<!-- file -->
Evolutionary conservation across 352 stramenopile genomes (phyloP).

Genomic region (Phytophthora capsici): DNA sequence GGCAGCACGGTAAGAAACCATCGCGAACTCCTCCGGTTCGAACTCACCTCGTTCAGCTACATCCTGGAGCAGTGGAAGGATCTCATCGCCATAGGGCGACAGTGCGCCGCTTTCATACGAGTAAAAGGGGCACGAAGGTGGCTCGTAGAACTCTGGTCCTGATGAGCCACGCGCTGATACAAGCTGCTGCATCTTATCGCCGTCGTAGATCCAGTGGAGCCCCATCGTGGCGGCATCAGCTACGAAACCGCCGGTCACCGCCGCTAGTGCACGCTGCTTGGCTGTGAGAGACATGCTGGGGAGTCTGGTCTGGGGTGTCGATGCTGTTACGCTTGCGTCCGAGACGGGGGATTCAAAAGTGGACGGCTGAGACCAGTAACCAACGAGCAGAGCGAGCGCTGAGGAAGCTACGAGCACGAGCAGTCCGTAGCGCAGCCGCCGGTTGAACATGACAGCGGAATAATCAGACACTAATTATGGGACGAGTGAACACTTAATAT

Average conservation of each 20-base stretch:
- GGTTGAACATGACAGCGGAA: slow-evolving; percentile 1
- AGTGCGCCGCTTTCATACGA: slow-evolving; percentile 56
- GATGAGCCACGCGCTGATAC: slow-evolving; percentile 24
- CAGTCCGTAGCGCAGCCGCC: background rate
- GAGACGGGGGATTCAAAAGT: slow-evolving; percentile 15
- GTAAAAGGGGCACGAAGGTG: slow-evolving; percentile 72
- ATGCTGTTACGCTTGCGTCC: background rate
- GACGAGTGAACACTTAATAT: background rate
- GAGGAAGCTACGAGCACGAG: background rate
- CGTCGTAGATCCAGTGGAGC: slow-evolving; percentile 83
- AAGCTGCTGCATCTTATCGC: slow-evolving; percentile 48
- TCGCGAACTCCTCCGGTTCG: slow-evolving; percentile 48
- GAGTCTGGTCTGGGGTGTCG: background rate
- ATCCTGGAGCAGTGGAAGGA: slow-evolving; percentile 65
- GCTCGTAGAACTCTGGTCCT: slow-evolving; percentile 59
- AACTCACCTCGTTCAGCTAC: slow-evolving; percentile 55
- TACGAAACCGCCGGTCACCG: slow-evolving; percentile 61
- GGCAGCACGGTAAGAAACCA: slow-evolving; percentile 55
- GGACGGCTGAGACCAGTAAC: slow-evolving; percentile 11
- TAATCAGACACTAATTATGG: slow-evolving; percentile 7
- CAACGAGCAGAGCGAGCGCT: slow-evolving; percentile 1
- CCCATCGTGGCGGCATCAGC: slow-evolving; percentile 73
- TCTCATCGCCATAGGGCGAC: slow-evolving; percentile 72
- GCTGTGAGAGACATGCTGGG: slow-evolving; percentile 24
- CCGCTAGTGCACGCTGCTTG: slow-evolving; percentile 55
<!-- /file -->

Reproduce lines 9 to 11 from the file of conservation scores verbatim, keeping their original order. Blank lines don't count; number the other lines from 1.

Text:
- GTAAAAGGGGCACGAAGGTG: slow-evolving; percentile 72
- ATGCTGTTACGCTTGCGTCC: background rate
- GACGAGTGAACACTTAATAT: background rate